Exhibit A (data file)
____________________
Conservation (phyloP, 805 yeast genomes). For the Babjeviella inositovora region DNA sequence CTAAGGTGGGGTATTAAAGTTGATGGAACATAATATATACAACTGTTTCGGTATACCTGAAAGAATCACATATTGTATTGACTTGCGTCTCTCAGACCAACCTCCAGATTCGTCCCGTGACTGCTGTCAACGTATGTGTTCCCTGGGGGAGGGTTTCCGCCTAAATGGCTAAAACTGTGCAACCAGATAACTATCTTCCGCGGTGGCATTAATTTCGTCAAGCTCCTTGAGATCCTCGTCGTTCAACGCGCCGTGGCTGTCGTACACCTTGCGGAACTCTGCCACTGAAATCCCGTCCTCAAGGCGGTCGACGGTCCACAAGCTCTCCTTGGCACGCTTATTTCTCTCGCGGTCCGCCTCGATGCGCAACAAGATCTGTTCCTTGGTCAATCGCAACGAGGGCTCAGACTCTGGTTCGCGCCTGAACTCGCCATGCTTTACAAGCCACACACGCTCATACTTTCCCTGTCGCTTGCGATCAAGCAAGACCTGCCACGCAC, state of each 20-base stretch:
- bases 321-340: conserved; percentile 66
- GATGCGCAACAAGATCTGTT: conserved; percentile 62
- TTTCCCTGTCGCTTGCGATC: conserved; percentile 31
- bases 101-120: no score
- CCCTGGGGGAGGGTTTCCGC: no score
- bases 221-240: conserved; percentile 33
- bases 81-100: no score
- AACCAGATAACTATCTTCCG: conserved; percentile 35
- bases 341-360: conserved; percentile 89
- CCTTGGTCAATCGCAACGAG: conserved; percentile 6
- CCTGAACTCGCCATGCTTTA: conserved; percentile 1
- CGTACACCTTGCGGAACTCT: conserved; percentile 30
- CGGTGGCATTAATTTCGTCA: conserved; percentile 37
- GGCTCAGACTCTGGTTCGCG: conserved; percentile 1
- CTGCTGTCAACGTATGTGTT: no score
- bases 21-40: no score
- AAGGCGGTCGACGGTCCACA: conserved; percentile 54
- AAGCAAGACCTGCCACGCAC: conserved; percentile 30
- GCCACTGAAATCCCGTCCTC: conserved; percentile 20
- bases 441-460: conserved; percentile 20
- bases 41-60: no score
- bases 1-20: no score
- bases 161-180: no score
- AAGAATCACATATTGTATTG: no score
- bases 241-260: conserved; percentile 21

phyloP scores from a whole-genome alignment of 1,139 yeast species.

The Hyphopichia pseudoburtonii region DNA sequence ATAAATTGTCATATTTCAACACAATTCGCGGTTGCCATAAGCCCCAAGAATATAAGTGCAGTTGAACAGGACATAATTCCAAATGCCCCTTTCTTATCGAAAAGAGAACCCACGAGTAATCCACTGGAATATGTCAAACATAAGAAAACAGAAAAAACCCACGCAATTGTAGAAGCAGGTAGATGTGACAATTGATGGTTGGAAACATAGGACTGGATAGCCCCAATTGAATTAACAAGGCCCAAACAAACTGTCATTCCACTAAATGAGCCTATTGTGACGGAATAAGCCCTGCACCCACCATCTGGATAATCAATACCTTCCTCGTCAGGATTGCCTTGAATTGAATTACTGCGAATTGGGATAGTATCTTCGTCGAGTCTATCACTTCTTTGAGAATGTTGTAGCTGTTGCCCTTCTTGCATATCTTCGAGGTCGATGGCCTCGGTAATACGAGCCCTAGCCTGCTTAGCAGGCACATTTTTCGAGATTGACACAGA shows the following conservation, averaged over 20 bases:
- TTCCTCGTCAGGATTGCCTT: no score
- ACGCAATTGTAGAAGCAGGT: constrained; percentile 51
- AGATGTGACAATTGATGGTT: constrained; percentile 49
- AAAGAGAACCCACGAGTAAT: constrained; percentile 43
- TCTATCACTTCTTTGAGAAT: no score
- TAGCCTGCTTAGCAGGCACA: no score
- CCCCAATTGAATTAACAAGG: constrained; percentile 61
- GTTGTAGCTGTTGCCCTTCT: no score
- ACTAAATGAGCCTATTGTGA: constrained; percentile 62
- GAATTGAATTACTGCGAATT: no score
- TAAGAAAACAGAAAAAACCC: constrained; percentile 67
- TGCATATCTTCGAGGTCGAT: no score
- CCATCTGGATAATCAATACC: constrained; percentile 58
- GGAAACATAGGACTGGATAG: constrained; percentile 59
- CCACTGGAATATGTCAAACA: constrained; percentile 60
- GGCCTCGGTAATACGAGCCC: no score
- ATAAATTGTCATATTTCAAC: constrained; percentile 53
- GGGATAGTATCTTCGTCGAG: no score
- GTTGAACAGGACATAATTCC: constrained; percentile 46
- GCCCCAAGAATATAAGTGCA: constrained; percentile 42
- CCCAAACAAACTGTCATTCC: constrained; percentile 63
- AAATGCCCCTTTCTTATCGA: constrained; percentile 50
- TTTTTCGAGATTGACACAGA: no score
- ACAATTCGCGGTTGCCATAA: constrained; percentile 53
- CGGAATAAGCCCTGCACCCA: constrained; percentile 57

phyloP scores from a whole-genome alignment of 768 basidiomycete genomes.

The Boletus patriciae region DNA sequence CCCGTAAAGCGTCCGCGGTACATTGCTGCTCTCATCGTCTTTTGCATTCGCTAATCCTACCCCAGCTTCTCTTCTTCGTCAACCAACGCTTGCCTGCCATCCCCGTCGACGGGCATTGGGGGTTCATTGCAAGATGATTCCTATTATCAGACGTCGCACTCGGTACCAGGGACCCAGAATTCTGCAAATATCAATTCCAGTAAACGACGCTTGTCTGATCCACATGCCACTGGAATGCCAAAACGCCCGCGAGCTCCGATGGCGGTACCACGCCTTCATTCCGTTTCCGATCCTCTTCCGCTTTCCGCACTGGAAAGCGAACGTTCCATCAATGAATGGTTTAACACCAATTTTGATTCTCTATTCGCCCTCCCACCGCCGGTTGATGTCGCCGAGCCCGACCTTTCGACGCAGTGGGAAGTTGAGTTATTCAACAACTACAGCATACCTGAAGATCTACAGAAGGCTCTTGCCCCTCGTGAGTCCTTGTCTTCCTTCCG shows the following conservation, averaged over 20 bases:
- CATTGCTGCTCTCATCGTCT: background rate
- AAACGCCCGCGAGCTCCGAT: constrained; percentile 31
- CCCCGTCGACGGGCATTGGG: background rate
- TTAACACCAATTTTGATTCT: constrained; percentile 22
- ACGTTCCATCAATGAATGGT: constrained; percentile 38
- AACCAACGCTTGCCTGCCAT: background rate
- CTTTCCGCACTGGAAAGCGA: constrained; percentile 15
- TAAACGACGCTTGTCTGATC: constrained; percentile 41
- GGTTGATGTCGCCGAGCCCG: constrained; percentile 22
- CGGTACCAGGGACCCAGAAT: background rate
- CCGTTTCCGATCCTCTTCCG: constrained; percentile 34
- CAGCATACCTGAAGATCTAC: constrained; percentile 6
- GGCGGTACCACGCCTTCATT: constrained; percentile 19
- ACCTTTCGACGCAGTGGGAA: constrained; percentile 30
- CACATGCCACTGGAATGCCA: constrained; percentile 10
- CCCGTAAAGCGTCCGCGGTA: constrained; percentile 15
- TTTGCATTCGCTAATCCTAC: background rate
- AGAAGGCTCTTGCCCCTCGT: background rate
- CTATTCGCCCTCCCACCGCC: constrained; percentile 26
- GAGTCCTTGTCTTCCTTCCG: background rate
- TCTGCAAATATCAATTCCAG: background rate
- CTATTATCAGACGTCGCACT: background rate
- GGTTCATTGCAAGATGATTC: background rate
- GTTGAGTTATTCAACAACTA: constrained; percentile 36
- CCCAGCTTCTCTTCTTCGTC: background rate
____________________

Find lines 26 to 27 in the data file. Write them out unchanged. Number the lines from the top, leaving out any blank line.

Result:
- bases 241-260: conserved; percentile 21

phyloP scores from a whole-genome alignment of 1,139 yeast species.